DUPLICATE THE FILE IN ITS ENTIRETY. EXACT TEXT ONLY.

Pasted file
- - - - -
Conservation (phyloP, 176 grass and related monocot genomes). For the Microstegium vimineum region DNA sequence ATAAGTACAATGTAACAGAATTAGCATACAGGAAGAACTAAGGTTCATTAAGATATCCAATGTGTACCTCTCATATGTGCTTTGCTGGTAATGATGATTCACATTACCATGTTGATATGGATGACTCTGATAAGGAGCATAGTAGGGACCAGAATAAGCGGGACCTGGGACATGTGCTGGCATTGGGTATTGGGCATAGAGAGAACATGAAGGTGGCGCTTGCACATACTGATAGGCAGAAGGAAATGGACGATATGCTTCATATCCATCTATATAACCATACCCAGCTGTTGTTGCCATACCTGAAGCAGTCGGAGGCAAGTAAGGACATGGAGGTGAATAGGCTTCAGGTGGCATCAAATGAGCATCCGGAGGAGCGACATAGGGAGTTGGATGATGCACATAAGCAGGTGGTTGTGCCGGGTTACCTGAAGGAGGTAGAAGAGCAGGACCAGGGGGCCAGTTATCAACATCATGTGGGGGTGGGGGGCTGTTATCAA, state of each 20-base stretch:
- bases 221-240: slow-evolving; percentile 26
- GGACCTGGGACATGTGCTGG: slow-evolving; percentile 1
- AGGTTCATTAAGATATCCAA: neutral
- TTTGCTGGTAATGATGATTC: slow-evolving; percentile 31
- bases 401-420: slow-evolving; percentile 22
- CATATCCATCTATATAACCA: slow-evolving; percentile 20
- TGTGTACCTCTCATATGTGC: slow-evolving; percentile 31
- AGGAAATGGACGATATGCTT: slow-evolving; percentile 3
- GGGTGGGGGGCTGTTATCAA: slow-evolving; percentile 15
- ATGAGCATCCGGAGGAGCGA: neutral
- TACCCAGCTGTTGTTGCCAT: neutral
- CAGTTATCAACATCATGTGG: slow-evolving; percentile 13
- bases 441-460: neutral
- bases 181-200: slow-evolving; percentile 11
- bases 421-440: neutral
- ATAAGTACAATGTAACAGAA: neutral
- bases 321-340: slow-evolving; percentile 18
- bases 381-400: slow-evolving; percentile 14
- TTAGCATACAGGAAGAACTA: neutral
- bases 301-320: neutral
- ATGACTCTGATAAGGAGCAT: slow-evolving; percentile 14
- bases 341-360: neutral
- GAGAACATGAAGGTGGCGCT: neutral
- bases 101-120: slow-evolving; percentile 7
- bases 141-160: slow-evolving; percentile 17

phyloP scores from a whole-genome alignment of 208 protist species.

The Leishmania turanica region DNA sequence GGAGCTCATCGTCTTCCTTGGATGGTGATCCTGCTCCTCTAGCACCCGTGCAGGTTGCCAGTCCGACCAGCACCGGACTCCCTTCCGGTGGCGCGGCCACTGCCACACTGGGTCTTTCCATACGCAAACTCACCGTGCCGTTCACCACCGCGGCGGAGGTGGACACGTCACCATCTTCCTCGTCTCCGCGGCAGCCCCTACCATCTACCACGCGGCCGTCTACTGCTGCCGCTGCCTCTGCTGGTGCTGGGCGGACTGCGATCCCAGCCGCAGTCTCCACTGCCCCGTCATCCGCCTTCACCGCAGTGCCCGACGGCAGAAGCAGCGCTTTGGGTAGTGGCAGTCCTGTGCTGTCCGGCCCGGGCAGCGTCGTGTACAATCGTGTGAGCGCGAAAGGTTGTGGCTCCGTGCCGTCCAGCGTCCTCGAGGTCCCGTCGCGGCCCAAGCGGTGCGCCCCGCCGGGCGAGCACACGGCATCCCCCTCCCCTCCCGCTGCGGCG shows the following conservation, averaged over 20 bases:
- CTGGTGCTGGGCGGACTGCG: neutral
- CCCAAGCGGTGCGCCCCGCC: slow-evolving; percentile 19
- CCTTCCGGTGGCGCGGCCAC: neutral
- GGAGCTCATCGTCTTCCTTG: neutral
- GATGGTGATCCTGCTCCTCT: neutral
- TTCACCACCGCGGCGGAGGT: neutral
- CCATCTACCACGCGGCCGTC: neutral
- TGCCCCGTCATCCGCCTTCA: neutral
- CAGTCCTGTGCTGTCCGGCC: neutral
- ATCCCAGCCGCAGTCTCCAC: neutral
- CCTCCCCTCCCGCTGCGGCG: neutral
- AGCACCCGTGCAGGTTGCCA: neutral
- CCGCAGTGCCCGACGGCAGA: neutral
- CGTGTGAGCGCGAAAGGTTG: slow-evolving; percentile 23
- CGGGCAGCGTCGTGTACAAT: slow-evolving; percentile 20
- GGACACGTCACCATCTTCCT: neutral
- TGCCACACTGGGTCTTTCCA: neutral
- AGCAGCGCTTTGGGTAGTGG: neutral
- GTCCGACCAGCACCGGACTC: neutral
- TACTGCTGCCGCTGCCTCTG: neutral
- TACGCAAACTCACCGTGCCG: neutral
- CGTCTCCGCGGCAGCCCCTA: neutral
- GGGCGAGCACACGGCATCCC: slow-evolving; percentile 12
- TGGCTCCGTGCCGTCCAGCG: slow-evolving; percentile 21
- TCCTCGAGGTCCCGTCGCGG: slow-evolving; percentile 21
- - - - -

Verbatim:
Conservation (phyloP, 176 grass and related monocot genomes). For the Microstegium vimineum region DNA sequence ATAAGTACAATGTAACAGAATTAGCATACAGGAAGAACTAAGGTTCATTAAGATATCCAATGTGTACCTCTCATATGTGCTTTGCTGGTAATGATGATTCACATTACCATGTTGATATGGATGACTCTGATAAGGAGCATAGTAGGGACCAGAATAAGCGGGACCTGGGACATGTGCTGGCATTGGGTATTGGGCATAGAGAGAACATGAAGGTGGCGCTTGCACATACTGATAGGCAGAAGGAAATGGACGATATGCTTCATATCCATCTATATAACCATACCCAGCTGTTGTTGCCATACCTGAAGCAGTCGGAGGCAAGTAAGGACATGGAGGTGAATAGGCTTCAGGTGGCATCAAATGAGCATCCGGAGGAGCGACATAGGGAGTTGGATGATGCACATAAGCAGGTGGTTGTGCCGGGTTACCTGAAGGAGGTAGAAGAGCAGGACCAGGGGGCCAGTTATCAACATCATGTGGGGGTGGGGGGCTGTTATCAA, state of each 20-base stretch:
- bases 221-240: slow-evolving; percentile 26
- GGACCTGGGACATGTGCTGG: slow-evolving; percentile 1
- AGGTTCATTAAGATATCCAA: neutral
- TTTGCTGGTAATGATGATTC: slow-evolving; percentile 31
- bases 401-420: slow-evolving; percentile 22
- CATATCCATCTATATAACCA: slow-evolving; percentile 20
- TGTGTACCTCTCATATGTGC: slow-evolving; percentile 31
- AGGAAATGGACGATATGCTT: slow-evolving; percentile 3
- GGGTGGGGGGCTGTTATCAA: slow-evolving; percentile 15
- ATGAGCATCCGGAGGAGCGA: neutral
- TACCCAGCTGTTGTTGCCAT: neutral
- CAGTTATCAACATCATGTGG: slow-evolving; percentile 13
- bases 441-460: neutral
- bases 181-200: slow-evolving; percentile 11
- bases 421-440: neutral
- ATAAGTACAATGTAACAGAA: neutral
- bases 321-340: slow-evolving; percentile 18
- bases 381-400: slow-evolving; percentile 14
- TTAGCATACAGGAAGAACTA: neutral
- bases 301-320: neutral
- ATGACTCTGATAAGGAGCAT: slow-evolving; percentile 14
- bases 341-360: neutral
- GAGAACATGAAGGTGGCGCT: neutral
- bases 101-120: slow-evolving; percentile 7
- bases 141-160: slow-evolving; percentile 17

phyloP scores from a whole-genome alignment of 208 protist species.

The Leishmania turanica region DNA sequence GGAGCTCATCGTCTTCCTTGGATGGTGATCCTGCTCCTCTAGCACCCGTGCAGGTTGCCAGTCCGACCAGCACCGGACTCCCTTCCGGTGGCGCGGCCACTGCCACACTGGGTCTTTCCATACGCAAACTCACCGTGCCGTTCACCACCGCGGCGGAGGTGGACACGTCACCATCTTCCTCGTCTCCGCGGCAGCCCCTACCATCTACCACGCGGCCGTCTACTGCTGCCGCTGCCTCTGCTGGTGCTGGGCGGACTGCGATCCCAGCCGCAGTCTCCACTGCCCCGTCATCCGCCTTCACCGCAGTGCCCGACGGCAGAAGCAGCGCTTTGGGTAGTGGCAGTCCTGTGCTGTCCGGCCCGGGCAGCGTCGTGTACAATCGTGTGAGCGCGAAAGGTTGTGGCTCCGTGCCGTCCAGCGTCCTCGAGGTCCCGTCGCGGCCCAAGCGGTGCGCCCCGCCGGGCGAGCACACGGCATCCCCCTCCCCTCCCGCTGCGGCG shows the following conservation, averaged over 20 bases:
- CTGGTGCTGGGCGGACTGCG: neutral
- CCCAAGCGGTGCGCCCCGCC: slow-evolving; percentile 19
- CCTTCCGGTGGCGCGGCCAC: neutral
- GGAGCTCATCGTCTTCCTTG: neutral
- GATGGTGATCCTGCTCCTCT: neutral
- TTCACCACCGCGGCGGAGGT: neutral
- CCATCTACCACGCGGCCGTC: neutral
- TGCCCCGTCATCCGCCTTCA: neutral
- CAGTCCTGTGCTGTCCGGCC: neutral
- ATCCCAGCCGCAGTCTCCAC: neutral
- CCTCCCCTCCCGCTGCGGCG: neutral
- AGCACCCGTGCAGGTTGCCA: neutral
- CCGCAGTGCCCGACGGCAGA: neutral
- CGTGTGAGCGCGAAAGGTTG: slow-evolving; percentile 23
- CGGGCAGCGTCGTGTACAAT: slow-evolving; percentile 20
- GGACACGTCACCATCTTCCT: neutral
- TGCCACACTGGGTCTTTCCA: neutral
- AGCAGCGCTTTGGGTAGTGG: neutral
- GTCCGACCAGCACCGGACTC: neutral
- TACTGCTGCCGCTGCCTCTG: neutral
- TACGCAAACTCACCGTGCCG: neutral
- CGTCTCCGCGGCAGCCCCTA: neutral
- GGGCGAGCACACGGCATCCC: slow-evolving; percentile 12
- TGGCTCCGTGCCGTCCAGCG: slow-evolving; percentile 21
- TCCTCGAGGTCCCGTCGCGG: slow-evolving; percentile 21